The untouchables? No takers for prospective grooms in Bandhwari due to landfill
Bandhwari residents complain people refuse their marriage proposals due to the stench emanating from the garbage dump and the cancer scare.Updated: Jun 30, 2018 10:03 IST
Hindustan Times, Bandhwari, Gurugram
The residents of Bandhwari complain that outsiders treat them as ‘untouchables’, not because of their caste but due to a 37-hectare garbage dump near their village.
Local residents have a long list of complaints against the ‘khatta’, or landfill, next to which they have been living for the last ten years. Besides degrading the quality of air, water and soil in its surroundings, the dumping site has also given rise to a deeply entrenched prejudice. “Bandhwaris were known for their hospitality,” said Satpal Singh, a resident. “Nowadays, when guests visit us, they don’t even like to drink water in our homes because they fear it will give them cancer,” Singh said.
“Whatever jaat (caste) you belong to, if you are from Bandhwari, you are considered dirty,” he said.
The landfill is also fuelling a social crisis in the village. Singh said people prejudiced against their area refuse to marry their girls into the village. A significant number of men in the village between 20 to 30 years of age are facing problems in getting marriage proposals from outside the village.
“No girl would like to come and live in a village which stinks,” Singh said, crinkling his nose as a draft of wind blew past us, carrying with it the stench of several lakh tonnes of untreated municipal waste, dumped just two kilometers away.
Prince Bandhwari, a 22-year-old member of the dominant caste in the village, said his parents have not been able to get a single proposal for him despite efforts. “Until 30, 40 years ago, boys in our community would get married as early as 18 or 20, and receive hefty dowries. These days it takes longer to find a proposal because women don’t want to live in this dirty area,” he said. Prince explained that it will take two to three years before his parents find a bride for him.
Raja Ram, the village sarpanch, confirmed this predicament. “The problem is growing, not just in Bandhwari but also in the surrounding villages.” Chandaram Chaudhary, the sarpanch of the neighbouring Manger village, also admitted that the problem of boys not getting a match was rampant. However, he pointed out that men from the dominant Gujjar community, due to their wealth and position in the social hierarchy, are coping reasonably well.
“Somehow by god’s grace, our boys are managing to find brides without having to give dowry for them,” he said.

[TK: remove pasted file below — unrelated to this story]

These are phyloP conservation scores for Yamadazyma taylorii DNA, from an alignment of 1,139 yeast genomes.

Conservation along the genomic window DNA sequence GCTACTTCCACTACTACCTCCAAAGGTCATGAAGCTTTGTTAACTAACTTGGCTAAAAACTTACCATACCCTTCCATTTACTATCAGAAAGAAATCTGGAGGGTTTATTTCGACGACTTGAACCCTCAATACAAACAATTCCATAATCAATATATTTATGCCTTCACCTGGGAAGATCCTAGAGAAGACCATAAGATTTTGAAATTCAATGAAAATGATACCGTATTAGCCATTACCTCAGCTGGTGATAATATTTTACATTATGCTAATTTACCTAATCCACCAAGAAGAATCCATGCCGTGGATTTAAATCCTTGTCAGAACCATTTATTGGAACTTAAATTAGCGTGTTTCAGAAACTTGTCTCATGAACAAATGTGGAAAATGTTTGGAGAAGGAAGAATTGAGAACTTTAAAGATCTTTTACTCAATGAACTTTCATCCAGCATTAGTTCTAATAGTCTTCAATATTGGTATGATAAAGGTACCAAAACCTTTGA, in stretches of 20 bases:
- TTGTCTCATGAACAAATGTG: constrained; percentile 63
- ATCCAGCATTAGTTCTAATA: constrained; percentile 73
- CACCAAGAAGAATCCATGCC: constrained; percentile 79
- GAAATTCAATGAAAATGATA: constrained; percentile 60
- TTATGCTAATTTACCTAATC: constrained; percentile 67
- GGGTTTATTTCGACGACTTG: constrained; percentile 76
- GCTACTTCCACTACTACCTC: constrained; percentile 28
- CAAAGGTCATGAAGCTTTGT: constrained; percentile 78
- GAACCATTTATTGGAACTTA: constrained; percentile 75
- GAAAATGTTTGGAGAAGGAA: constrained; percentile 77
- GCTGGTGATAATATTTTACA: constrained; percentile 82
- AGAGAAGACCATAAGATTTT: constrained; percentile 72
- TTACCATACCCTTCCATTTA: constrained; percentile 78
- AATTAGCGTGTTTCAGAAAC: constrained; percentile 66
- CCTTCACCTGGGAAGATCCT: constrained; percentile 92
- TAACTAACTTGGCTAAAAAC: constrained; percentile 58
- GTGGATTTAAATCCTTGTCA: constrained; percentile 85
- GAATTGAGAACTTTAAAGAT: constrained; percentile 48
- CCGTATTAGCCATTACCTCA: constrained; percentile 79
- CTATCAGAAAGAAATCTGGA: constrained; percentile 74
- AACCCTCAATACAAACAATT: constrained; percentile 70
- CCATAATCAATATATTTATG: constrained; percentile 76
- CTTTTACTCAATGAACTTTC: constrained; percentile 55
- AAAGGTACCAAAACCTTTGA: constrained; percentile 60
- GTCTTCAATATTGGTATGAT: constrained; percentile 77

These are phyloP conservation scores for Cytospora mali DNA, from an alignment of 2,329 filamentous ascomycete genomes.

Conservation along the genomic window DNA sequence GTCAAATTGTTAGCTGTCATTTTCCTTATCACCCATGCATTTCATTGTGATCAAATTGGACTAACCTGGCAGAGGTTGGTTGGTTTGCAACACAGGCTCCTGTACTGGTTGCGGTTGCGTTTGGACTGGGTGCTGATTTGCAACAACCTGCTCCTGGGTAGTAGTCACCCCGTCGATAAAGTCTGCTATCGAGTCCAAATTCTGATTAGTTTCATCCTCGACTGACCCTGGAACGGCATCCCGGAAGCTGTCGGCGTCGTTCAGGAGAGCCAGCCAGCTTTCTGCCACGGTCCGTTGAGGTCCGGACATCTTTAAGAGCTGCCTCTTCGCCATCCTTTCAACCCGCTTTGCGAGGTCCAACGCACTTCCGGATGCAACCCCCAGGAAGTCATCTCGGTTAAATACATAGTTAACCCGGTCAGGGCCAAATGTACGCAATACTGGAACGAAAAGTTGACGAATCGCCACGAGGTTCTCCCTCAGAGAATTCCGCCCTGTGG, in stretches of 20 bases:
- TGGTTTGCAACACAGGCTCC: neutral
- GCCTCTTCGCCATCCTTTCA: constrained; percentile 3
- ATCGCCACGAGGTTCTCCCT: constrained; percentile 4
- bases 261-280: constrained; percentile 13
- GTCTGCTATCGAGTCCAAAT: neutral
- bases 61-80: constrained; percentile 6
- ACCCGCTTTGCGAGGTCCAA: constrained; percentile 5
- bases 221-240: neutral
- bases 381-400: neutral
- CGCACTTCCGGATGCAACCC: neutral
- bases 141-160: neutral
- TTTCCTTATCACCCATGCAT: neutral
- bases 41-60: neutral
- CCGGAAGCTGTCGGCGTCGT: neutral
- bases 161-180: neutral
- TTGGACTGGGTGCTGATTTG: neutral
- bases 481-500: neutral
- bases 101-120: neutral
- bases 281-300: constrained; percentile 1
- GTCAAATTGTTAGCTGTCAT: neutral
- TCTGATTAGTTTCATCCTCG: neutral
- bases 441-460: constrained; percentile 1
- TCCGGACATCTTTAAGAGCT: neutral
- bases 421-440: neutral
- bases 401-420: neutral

The practice of ‘buying’ brides has been documented across Haryana, which suffers from the lowest sex ratio in the country (877 females per 1000 males), according to the 2011 Census. The imbalance has created a ‘bride drought’ across the state, due to which the burden of dowry has shifted to men.
Amarlal Dhaniya, a resident of the harijan colony on the far eastern end of the village, paid a dowry of Rs 70,000 to get married to a girl from Jharkhand in April this year. Speaking from behind the veil, his wife, Geeta, told HT that she was not aware about the village, the landfill or the high incidence of cancer in the area. “We did not tell her,” said Vimla, Dhaniya’s mother.
Vimla added that four years ago a family broke their girl’s engagement with her son due to the stench from the landfill. “We didn’t want to take the risk again,” she said.
Dhaniya’s younger brother, 21-year-old Khemchand, was also considering marrying by offering a dowry, in case he did not get a local proposal in the next couple of years. Their neighbour, 24-year-old Kiran Pal Chander, has also been trying to fix a match in Haryana’s Mokalwas village. He said the proposal was turned down on account of the cancer scare in Bandhwari.
There are others in the colony who were unwilling to engage in this relatively new custom, but are making efforts to find suitable proposals for themselves. Ravinder Kumar, 27, who also resides in the colony, said he has been searching for a bride since he was 17. “Four proposals came, but after the girls’ families realised where I live, they rescinded their offer,” he said, adding that his expiration date in the ‘marriage market’ is fast approaching.
Kumar is now renovating his home in the hopes that freshly painted walls and a western commode will fetch him a decent marriage proposal before he turns 30. “Once I hit 30, I can forget about it,” he says. Kumar is not alone in this predicament. Hari Kishan, 35, Bijender Kumar, 36, Mahesh Pyarelal, 35, have all failed to get married owing to the disrepute that the landfill has earned their village, and not for want of trying. All three have resigned themselves to remaining unmarried.
The landfill has provided some common ground to people belonging to both the higher and lower castes, who have joined hands in their protest against the landfill. Even though the removal of the garbage dump may not resolve the marriage squeeze, which is largely due to the gender imbalance across the state, the locals firmly believe that it will. In many respects, the problem of unmarried men is far more ominous for Bandhwari’s residents than the health crisis that is currently looming over the village.
First Published: Jun 30, 2018 10:03 IST